Two Micro Stories ~ fiction by Jennifer Battisti

Snacks, Cigarettes, Beer, Slots, Sloths

Outside, the sun rose like an oncoming aneurysm. The gas pumps were explosive elephants, the parking lot, a potholed safari. It was the opposite of rush hour. A long row of sloths played the slots that lined the dirty window of the Circle K.  All three toes curled around the arm of the cherry ringer. Everything was slower here; it took a week to get to the center of a Tootsie Pop, moms never found their car keys at the bottom of their purses to head out to dead-end jobs, shitty coffee in hand. Ice hardly melted. A little girl spun on a slot stool, keeping it warm while a sloth snoozed with his back to the beer cooler. He dreamt of sugared peach rings—incisorless care bears, the little girl called the sloths. She convinced the store manager to swap the packs of cigarettes behind the counter with pacts about doing what you meant to do, the cashier would supply the spit and handshake as a witness. One sloth dusted his face muff with the powder from a Hostess donette. We laughed, which reminded us to fondle the lost and found pile next to the register. The little girl read the handwritten names out loud from the collars of abandoned jackets and the lining of school backpacks. We said the names until they became a spell inside our mouths to protect the losers of things: Billy, Sue Ellen, Harper, Frank. If Found: Leslie, Marcus. They smelled of erasers, smushed peanut butter, a city bus. Leaky pens bled into expanding  blue planets inside of small pockets. Each name the little girl said out loud birthed a new sloth. The girl can do whatever she wants, this is her story.


Gums Across America

A nationwide search for the baby who shattered a shiny ornament with his bare gums is being funded by the Federation For Fluoride Fabrication. They’re calling it a Christmas miracle! They want the boy to be their spokesbaby! A detective is ensconced in an endless ribbon of cigarette smoke. He stares in disbelief at the bloodless glass shards, laid out onto green felt like a torn up love poem. An army of thumbtacks salute him, eager to fill a cork-board. Gums of Steel!, the headline reads—The Tinsel Heard Round the World! If the government finds him first they’ll begin secret experiments: roasting chestnuts over his open mouth, cracking the riddles of unsolved, limbless Hangmen, the abandoned ones with only a head and one winking eye. Pop-A-Locks will follow. The Russians are hiding behind their vodka. The race is on! They must find the boy before his teeth come in and his soft spot closes, like an earthquake in reverse. Whoopi Goldberg has volunteered to be the celebrity wearing the sunglasses and the busy blouse, her smile meant to sting the boy with nightmares. The mother is shopping at the local Woolworth’s, unaware of the boy’s soon to be stardom. She wipes a dribble of slobber with a burp cloth and offers the baby her knuckle to gnaw on, his cheeks hot with a teething fever.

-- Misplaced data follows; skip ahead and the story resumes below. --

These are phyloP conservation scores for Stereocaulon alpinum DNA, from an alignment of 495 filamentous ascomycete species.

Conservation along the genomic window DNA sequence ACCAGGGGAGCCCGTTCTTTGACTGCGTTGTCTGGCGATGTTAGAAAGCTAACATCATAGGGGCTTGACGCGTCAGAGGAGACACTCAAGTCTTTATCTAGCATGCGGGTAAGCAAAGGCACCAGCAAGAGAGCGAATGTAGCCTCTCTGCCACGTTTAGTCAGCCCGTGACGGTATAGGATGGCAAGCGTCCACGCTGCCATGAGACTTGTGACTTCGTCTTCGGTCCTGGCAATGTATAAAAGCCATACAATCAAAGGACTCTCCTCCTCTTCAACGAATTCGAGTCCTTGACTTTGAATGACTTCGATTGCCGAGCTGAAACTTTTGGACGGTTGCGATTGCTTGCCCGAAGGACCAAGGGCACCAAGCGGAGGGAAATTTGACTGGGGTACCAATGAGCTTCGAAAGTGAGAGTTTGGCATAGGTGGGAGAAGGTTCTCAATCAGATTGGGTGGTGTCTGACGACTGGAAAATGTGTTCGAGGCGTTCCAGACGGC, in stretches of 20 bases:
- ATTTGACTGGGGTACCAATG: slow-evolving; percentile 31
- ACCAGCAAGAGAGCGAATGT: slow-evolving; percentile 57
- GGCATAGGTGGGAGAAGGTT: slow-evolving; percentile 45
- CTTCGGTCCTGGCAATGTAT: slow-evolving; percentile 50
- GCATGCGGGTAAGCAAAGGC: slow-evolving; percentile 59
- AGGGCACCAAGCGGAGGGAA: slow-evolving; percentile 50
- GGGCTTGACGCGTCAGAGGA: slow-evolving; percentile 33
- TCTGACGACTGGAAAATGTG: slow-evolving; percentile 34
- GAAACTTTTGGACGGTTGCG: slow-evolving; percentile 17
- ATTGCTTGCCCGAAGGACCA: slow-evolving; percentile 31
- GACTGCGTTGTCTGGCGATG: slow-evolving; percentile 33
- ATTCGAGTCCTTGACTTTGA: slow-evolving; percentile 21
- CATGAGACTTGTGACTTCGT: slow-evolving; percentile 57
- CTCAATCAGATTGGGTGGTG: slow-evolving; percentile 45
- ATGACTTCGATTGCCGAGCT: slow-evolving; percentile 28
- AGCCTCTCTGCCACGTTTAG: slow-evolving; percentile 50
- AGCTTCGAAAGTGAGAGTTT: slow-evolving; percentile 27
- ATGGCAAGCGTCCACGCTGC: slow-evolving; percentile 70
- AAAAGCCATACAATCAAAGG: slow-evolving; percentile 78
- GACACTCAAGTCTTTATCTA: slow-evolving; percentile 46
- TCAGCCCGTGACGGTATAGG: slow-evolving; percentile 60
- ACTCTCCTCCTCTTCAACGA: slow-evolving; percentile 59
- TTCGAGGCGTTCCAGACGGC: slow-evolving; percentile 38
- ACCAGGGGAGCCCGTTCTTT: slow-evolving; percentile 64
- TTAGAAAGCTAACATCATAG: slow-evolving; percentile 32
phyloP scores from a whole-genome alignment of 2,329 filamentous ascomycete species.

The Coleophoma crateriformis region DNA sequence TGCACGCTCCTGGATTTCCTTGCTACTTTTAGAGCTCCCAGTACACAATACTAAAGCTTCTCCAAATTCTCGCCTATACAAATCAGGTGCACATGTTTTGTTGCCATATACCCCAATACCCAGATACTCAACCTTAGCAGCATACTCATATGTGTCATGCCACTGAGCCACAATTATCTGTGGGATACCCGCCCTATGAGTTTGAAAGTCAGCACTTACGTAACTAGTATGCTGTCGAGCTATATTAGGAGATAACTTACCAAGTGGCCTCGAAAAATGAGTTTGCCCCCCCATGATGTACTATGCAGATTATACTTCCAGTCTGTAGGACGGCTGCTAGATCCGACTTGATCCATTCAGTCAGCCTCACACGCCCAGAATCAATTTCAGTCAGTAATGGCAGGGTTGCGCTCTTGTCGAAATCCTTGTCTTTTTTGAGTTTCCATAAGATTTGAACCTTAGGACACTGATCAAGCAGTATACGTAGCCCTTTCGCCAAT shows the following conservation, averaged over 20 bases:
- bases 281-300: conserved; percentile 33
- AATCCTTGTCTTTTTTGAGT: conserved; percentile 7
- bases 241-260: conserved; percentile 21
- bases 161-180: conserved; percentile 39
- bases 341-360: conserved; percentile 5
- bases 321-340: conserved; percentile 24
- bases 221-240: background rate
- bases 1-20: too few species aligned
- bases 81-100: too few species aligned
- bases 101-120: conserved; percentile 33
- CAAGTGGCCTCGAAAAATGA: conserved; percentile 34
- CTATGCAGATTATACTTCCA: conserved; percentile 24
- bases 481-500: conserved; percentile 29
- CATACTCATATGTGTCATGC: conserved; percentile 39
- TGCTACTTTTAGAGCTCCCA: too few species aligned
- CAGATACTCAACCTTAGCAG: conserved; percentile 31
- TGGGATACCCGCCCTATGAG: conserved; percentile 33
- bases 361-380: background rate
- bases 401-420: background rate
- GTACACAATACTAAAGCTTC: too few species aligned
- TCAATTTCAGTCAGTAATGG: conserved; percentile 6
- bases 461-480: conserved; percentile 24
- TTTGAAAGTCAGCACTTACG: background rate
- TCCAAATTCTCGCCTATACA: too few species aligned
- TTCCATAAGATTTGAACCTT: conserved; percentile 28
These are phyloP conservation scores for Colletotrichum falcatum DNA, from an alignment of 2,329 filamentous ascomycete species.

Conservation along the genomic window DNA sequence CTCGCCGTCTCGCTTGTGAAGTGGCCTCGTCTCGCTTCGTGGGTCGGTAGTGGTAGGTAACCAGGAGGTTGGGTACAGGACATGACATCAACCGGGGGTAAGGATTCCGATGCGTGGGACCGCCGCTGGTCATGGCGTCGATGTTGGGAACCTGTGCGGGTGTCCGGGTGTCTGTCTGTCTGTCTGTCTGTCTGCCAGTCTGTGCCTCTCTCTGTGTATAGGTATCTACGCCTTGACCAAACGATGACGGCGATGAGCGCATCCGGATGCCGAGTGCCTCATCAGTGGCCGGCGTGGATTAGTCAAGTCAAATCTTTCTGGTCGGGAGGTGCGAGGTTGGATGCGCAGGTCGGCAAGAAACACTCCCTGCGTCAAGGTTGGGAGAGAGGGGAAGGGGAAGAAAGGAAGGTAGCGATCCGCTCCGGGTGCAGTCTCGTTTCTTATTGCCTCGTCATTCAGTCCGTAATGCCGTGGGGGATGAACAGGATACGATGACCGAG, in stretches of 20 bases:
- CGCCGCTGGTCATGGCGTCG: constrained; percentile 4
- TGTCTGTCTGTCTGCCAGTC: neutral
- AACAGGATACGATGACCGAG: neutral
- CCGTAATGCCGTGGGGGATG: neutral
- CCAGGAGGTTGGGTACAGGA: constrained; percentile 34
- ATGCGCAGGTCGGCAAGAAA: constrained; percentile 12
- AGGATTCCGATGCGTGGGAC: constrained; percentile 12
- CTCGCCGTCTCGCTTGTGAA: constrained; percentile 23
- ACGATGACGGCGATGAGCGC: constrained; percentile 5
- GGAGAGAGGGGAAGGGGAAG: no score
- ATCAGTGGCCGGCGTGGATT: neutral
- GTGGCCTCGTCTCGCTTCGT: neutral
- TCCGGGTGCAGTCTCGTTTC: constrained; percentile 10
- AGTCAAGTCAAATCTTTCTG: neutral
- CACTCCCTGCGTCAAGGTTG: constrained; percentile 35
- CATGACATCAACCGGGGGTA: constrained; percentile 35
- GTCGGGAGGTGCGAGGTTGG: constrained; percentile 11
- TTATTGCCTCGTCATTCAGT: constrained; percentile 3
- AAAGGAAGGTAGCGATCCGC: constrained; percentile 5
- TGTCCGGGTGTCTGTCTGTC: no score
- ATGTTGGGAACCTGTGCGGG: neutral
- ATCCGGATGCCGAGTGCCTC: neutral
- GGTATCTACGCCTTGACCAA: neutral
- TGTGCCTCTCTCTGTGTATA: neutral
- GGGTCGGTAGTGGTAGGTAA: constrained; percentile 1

Jennifer Battisti is a lifelong Nevadan. Her work has been anthologized in Legs of Tumbleweed, Wings of Lace, Where We Live, an anthology of writing and art in response to the October 1st tragedy and Sandstone and Silver. Her work has also appeared in The Desert Companion, Minerva Rising, The Citron Review, FLARE, Helen: A Literary magazine,Slant, Thin Air, Briar Cliff Review, 300 Days of Sun and elsewhere. She is a contributing writer for Las Vegas Woman magazine. In 2016 Nevada Public Radio interviewed her about her poetry. She is the coordinator and a participating Teaching Artist for the Alzheimer’s Poetry Project in Clark County. In 2018, she was the recipient of the Helen Stewart Poetry Prize and was voted best local poet or writer by the readers of the Desert Companion. In 2020, she was runner up for the Western Humanities Reviewcontest for nonfiction. Her first chapbook, Echo Bay was released in 2018 and her full-length manuscript, Off Boulder Highway is forthcoming in 2021 (Tolsun Books).

Show Jennifer some love via PayPal at jennifer battisti(at)rocketmail(dot)com.